Healthy eating in Early Childhood policy (QA2)

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Woodlands - Healthy eating Guidance Policy.

There are many ways services can support children to have a firm understanding of nutrition, such as:

  1. A focus on fresh, unprocessed foods.
  2. The facilitation of positive mealtimes.
  3. Creating a connection between the educational program and meals alongside the Chef's, Leadership and Educators. 

Purpose:

To support the rapid growth and development children experience in Early Childhood, healthy eating is vital, not only can good nutrition promote appropriate growth and development for children during their early years, it can also impact their behaviour and wellbeing.

To ensure there is a clear understanding of the food/menu expectations across all Campuses. 

 

Scope:

Good nutrition in early childhood offers a range of benefits, including:

  1. Optimal brain development
  2. Improved ability to learn
  3. Protection against illness
  4. Appropriate physical growth
  5. Better quality of life
  6. Supports behaviour and regulation
  7. Nutritions meals cooked in house. 

Implementation: Woodlands commit to:

  • Supports children’s growth and development, mental/physical wellbeing, and oral health and encourage children to learn better and be more alert when they eat well, through a healthy balances 4 week rotating menu that is created by the chefs and approved by the appropriate healthy eating advisory. 
  • Nominated supervisor will oversea and ensure Children are receiving adequate portions and a variety of food per meal - Breakfast, morning tea, Lunch, afternoon tea and late snacks and will receive a minimum of 2 servings per child.

Early Years Learning Framework:

Outcome 3 Children have a strong sense of Wellbeing.  Children become strong in their social, emotional and mental wellbeing.

Education and Care Services National Regulations:  

Part 4.2   Children’s health and safety
Regulation 77  Health, hygiene and safe food practices (B)

Safe practices for handling, preparing and storing food—

to minimise risks to children being educated and cared for by the service.

    (2)

  A nominated supervisor of an education and care service must implement, and ensure that all staff members of, and volunteers at, the service implement—

(a)  adequate health and hygiene practices; and
(b)  safe practices for handling, preparing and storing food— to minimise risks to children being educated and cared for by the service.

Regulation 78   Food and beverages (2)  A nominated supervisor/approved provider of an education and care service must ensure that children being educated and cared for by the service—
(a)  have access to safe drinking water at all times; and
(b)  are offered food and beverages on a regular basis throughout the day.
Regulation 80 Weekly menu

(1)  The approved provider/nominated supervisor of an education and care service that provides food and beverages (other than water) to children being educated and cared for by the service must ensure that a weekly menu—
(a)  is displayed at a place at the education and care service premises accessible to parents of children being educated and cared for by the service; and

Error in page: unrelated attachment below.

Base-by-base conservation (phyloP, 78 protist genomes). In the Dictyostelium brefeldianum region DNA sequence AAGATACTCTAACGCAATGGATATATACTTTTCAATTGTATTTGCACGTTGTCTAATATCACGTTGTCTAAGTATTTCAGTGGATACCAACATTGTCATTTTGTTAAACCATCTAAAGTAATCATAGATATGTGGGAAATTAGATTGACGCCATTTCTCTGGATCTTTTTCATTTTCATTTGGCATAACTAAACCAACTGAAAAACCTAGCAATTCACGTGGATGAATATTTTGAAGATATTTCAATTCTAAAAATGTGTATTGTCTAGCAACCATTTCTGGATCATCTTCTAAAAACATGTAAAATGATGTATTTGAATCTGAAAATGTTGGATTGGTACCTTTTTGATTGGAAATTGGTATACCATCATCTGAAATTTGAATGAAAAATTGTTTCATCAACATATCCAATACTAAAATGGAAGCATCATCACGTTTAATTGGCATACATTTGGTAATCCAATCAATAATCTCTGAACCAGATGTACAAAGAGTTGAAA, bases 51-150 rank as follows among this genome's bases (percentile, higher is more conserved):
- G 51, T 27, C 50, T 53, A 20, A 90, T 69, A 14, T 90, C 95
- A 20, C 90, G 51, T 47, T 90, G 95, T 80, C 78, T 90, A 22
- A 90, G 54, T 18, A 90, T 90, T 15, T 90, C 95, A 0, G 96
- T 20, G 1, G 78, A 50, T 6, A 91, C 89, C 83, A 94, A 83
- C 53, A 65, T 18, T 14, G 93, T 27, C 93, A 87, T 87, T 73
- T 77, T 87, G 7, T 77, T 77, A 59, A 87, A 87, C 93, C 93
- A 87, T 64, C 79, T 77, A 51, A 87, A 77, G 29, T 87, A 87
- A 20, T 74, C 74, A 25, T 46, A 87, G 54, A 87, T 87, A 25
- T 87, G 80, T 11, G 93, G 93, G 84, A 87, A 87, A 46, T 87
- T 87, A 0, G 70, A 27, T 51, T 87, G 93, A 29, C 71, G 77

(b)  accurately describes the food and beverages to be provided by the service each day.

Regulation 79  Service providing food and beverages (1)  The approved provider of an education and care service that provides food or a beverage to children being educated and cared for by the service must ensure that—
(a)  the food or beverage provided is nutritious and adequate in quantity; and
(b)  the food or beverage provided is chosen having regard to the dietary requirements of individual children taking into account—
(i)  each child’s growth and development needs; and
(ii)  any specific cultural, religious or health requirements.

 

National Quality Standards:

The National Quality Standard requires early childhood education services to actively promote healthy eating. All Early Learning Centres must be making, serving, encouraging and/or celebrating food that is nutritious to help young children begin to establish patterns of healthy eating.

Qualtiy area 2 of the National Quality Framework- provides for children’s health and safety, is focused on children’s nutrition. Early childhood services are required to ensure their food offerings are adequate in quantity, nutritious and are appropriate for each child’s developmental needs and cultural, health or religious requirements.

Healthy eating and physical activity contribute to children’s ability to socialise, concentrate, co-operate and learn. Learning about healthy lifestyles, including nutrition, sleep and rest, personal hygiene, physical fitness, emotions, safe and healthy digital technology use and social relationships, is integral to wellbeing and self-confidence (Early Years Learning Framework; Framework for School Age Care).

Good nutrition is essential to healthy living and enables children to be active participants in play and leisure (Early Years Learning Framework). Education and care settings provide many opportunities for children to experience a range of nutritious food and to learn about healthy food choices from educators and other children.

Children’s health and safety Element 2.1.3 Healthy lifestyle Healthy eating and physical activity are promoted and appropriate for each child.

 

 

Sources: 

 

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